Monday, April 16, 2007

800 Days on the Eastern Front by Nikolai Litvin

Definitely one of the more interesting memoirs from the Eastern Front of WWII. While there isn't as much information in terms of actual combat, at least not as much as I would have liked to read, I was quite impressed with the other stories that the author was able to talk about.

The entire book is quite short, 143 pages, and took me two days of casual reading to finish. The translator helps along in the translation by explaining Russian phrases and words which those not familiar with Russian would be a bit lost without but he also helps the narrative by giving context to the authors stories.

The author definitely had an interesting 'career' throughout the Second World War on the Eastern Front. He was involved in the fighting at Kursk, where he was wounded, as well as operation Bagration, and many other battles with the 354th Rifle Division, and an airborne guards division before that. The 354th belonged to Rokossovsky's front and the 65th Army under Batov, which was involved in many battles throughout the last year of the war.

Some of the more interesting stories were about how the author was sent to a penal company, he left his post without a written order. He was sentenced to three months and served at least one, hard to tell the exact date he was assigned to it. What was interesting about this account was that he explained penal units after a battle would receive a few days of rest, which the regular army units did not even receive. Although penal formations were sent to some of the most dangerous sectors they were treated like a regular unit and supplied like one as well, no one rifle for two men here. Eventually he was discharged on account of his actions in battle and sent to a regular unit.

Another incident had two scouts being accused of rape. They had confessed and the woman who complained about the fact that they raped her daughter and daughter-in-law was shocked to hear that their punishment would be execution. Instead she asked if there was any other way they could amend for their crimes. The only other alternative had the two scouts marry the women they raped. The daughter-in-law already had a husband and so she simply forgave her attacker, while the daughter agreed to the marriage. An interesting story, to say the least!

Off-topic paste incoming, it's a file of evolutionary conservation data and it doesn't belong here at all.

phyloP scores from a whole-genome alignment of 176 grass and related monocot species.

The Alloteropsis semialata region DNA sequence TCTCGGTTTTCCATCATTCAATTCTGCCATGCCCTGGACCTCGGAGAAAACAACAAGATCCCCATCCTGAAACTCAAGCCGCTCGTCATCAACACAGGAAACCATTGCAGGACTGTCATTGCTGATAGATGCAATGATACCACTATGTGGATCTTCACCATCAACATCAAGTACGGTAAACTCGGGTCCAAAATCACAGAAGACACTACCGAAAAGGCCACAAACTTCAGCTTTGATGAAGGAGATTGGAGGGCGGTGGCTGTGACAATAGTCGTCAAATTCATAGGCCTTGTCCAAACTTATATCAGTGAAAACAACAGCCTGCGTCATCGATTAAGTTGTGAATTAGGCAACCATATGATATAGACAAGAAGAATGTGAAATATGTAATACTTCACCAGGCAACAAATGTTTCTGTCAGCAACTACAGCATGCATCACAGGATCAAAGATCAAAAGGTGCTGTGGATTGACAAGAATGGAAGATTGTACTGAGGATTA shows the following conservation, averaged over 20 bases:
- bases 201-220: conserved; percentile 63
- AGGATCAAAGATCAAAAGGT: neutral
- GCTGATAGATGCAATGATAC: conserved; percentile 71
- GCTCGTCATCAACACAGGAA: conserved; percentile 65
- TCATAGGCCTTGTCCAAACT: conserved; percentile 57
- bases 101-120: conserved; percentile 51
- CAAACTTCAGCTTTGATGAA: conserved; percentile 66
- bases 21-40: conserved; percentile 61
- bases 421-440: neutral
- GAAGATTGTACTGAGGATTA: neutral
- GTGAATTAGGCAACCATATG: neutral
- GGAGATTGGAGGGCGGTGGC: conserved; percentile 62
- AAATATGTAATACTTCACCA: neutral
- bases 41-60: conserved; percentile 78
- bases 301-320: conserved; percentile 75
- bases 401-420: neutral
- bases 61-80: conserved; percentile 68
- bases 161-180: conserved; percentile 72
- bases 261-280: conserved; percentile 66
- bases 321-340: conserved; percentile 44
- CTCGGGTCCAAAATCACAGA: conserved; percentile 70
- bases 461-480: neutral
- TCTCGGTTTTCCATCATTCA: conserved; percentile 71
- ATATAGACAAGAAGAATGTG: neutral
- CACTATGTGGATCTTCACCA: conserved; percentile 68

Other recollections include the author, while being in a penal company, running into two soldiers from the 'blocking detachment' which had to watch out for soldiers retreating without orders. When asked what he was doing, as he was retreating, he was able to convince them that without ammunition for his machine gun there was nothing more he could do, especially since the rest of his crew had already left for the rear. They let him go on his way, it was the first and last encounter he had with any soldiers from a blocking detachment.

The author candidly talks about German POWs and what happened to a few of them when they were captured. Six of them he helped execute with a friend, although as soon as he pulled the trigger he fainted, so how many he killed, if any, will never be known. Another POW proved to have been a Russian who joined the Germans years ago, he was executed. Still another German soldier was witnessed killing an old man, he was given to the local population to do with as they please.

Overall an interesting account of the Eastern Front with many stories you just won't find in a general history of the war between Nazi Germany and the Soviet Union. Well worth the money and I'm glad that more and more memoirs are coming out from Soviet veterans, it is about time they had a chance to tell their stories!

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